Valley fever fungus found in Washington soil samples

The fungus that causes valley fever has been detected for the first time in Washington soil samples, much further north than its expected range.

The valley fever fungus, called Coccidioides, is typically found in the semiarid climates of the southwest United States, such as Arizona and California, and in Central and South America. The fungus lives in the soil and its spores can be breathed in when dirt is disturbed by digging, excavating, or dust storms, State Department of Health staff said.

Inhaling the fungus can make people sick.

In 2010 and 2011, the Washington Department of Health received reports of three unrelated cases of Valley Fever in residents of Walla Walla, Benton, and Franklin counties. These people had not recently traveled out of state.

An investigation conducted by local and state health officials determined that these patients were most likely exposed in south-central Washington. The Department of Health and Benton-Franklin Health District collected and preserved soil samples from the suspected exposure locations in Benton County.

The Centers for Disease Control and Prevention (CDC) along with colleagues at Translational Genomics Research Institute in Flagstaff, Arizona, recently developed the first method to test soil samples for the fungus. Test results showed that the soil samples were positive for the valley fever fungus, and that these cultures genetically matched samples of the fungus obtained from one of the patients. This confirmed that the patients were exposed in Washington.

These findings are important because the valley fever fungus has never before been found in Washington soil. However, DNA analysis suggests that the fungus has been here for a while.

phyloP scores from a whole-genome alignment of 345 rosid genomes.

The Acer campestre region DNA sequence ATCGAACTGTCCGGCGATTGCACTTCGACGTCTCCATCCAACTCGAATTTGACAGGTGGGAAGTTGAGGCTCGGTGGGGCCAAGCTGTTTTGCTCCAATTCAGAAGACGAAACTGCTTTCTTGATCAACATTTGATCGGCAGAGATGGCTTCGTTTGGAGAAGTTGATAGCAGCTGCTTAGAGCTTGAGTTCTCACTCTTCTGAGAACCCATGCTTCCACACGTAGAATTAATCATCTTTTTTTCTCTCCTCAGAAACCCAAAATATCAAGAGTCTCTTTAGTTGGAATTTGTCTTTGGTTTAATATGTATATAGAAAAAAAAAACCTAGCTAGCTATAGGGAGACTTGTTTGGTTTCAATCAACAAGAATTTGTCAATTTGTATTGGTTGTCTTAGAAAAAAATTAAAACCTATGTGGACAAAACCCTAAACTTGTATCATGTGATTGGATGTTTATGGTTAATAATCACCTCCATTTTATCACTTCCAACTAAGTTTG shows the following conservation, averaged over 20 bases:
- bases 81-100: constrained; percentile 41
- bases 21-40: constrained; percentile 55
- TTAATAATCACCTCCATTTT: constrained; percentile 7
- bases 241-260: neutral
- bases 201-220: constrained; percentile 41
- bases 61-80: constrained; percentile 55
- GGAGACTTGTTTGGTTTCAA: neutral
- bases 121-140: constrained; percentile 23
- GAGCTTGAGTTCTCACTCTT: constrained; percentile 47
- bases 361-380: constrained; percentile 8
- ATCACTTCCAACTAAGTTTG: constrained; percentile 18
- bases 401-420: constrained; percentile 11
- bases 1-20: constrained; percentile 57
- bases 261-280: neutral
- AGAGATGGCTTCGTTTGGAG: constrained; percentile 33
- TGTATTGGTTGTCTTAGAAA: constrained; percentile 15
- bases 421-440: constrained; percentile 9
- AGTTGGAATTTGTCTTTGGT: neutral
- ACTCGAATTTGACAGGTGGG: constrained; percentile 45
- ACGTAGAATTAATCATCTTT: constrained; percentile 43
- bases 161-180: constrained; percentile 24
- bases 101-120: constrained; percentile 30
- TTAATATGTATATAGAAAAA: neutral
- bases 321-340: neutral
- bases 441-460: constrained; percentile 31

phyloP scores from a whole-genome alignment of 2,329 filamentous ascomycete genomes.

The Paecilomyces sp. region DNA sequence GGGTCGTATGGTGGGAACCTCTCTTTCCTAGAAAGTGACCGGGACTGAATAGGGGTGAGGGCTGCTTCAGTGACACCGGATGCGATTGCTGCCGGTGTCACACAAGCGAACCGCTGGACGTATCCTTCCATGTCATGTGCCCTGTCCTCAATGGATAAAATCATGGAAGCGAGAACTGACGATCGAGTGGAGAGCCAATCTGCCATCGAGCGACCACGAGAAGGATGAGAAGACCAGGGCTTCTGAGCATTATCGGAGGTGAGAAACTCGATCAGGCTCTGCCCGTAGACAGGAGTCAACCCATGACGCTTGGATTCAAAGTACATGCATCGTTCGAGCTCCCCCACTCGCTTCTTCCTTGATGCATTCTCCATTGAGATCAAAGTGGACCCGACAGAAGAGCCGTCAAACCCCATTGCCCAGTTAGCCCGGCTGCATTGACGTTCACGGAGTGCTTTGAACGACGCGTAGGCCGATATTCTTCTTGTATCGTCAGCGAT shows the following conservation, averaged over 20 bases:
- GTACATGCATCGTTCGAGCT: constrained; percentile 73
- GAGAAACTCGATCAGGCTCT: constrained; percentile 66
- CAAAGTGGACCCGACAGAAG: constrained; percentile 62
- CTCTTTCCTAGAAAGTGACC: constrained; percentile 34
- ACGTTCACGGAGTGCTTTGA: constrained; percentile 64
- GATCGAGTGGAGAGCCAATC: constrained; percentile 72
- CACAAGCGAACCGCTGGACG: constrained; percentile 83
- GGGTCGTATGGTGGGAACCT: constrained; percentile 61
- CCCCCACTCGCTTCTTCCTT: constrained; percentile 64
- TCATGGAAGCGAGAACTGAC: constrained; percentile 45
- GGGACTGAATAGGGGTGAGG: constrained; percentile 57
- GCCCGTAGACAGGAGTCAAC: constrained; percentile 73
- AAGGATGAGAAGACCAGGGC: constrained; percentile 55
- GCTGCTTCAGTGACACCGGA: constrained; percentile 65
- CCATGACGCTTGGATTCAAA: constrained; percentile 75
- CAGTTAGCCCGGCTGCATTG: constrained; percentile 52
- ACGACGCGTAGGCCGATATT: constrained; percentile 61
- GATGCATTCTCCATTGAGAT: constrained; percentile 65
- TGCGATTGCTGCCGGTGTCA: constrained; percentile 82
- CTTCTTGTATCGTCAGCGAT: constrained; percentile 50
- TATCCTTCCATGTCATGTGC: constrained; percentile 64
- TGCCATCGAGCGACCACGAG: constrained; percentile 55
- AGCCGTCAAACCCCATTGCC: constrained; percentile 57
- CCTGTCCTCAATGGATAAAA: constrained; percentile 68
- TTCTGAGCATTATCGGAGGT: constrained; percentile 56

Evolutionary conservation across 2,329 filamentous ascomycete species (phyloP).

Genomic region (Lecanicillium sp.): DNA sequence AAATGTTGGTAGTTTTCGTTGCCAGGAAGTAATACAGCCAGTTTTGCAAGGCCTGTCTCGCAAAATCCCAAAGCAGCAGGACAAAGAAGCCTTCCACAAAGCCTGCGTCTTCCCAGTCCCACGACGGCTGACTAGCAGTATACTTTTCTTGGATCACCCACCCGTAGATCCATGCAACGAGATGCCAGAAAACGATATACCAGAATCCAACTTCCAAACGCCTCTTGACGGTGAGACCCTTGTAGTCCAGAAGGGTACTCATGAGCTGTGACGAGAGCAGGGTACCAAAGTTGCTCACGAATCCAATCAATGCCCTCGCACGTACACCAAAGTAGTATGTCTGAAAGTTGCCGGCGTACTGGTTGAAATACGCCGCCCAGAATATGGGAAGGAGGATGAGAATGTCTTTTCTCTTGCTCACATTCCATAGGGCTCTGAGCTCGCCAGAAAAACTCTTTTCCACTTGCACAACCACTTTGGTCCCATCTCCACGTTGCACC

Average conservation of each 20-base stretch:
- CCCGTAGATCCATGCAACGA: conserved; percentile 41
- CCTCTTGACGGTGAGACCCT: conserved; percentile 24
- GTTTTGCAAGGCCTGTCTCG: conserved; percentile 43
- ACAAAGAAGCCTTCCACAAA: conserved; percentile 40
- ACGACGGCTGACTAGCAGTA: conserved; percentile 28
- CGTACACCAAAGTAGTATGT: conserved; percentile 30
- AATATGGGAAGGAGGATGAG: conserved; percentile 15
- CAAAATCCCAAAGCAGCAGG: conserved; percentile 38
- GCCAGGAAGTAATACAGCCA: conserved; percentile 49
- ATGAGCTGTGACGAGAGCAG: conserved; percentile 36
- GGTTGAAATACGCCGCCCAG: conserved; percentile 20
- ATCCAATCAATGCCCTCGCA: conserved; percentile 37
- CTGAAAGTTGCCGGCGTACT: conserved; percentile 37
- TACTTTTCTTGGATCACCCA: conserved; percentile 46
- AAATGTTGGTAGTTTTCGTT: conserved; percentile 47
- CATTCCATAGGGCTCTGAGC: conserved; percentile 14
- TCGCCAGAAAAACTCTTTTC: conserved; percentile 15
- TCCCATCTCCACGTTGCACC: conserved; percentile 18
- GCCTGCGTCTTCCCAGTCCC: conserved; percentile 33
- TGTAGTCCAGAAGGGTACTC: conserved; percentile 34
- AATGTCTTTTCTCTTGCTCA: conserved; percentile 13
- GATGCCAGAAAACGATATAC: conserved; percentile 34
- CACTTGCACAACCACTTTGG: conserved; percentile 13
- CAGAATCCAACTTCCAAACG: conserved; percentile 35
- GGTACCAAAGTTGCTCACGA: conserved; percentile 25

There is still much to learn about the extent of this fungus in the environment in Washington. Yet, state public health officials want to remind people that only a few cases of valley fever are reported among Washington residents each year, and nearly all who develop the illness have recently traveled to the southwest or Mexico.

“The risk of getting the disease in Washington appears to be very low, and we’re working with local health partners to track and investigate cases of the disease,” said State Health Officer Dr. Kathy Lofy at the Department of Health. “We’re developing a plan for additional soil testing, which we hope will provide us with a better understanding of the environmental conditions that support the growth of the valley fever fungus in our state.”

The Department of Health is working with local public health agencies and the CDC to notify health care providers about the potential for locally-acquired valley fever. The agency has notified health professionals and laboratories, asking them to report cases and send positive cultures to public health officials. Because valley fever can also affect animals, the advisory was sent to veterinarians statewide. Reporting human and animal illnesses helps health officials identify and investigate potential in-state exposure sites.

Most people exposed to the valley fever fungus don’t become ill, but some develop a mild flu-like illness with fever, cough, headache, and body aches or pneumonia. Less commonly, people can develop more severe infections including meningitis, bone or joint infections, skin lesions, or chronic pneumonia.

Health care providers can test and treat patients with antifungal medications, though mild illnesses often get better without any treatment. The disease is not spread from person-to-person.

Information from the Department of Health is included in this report.

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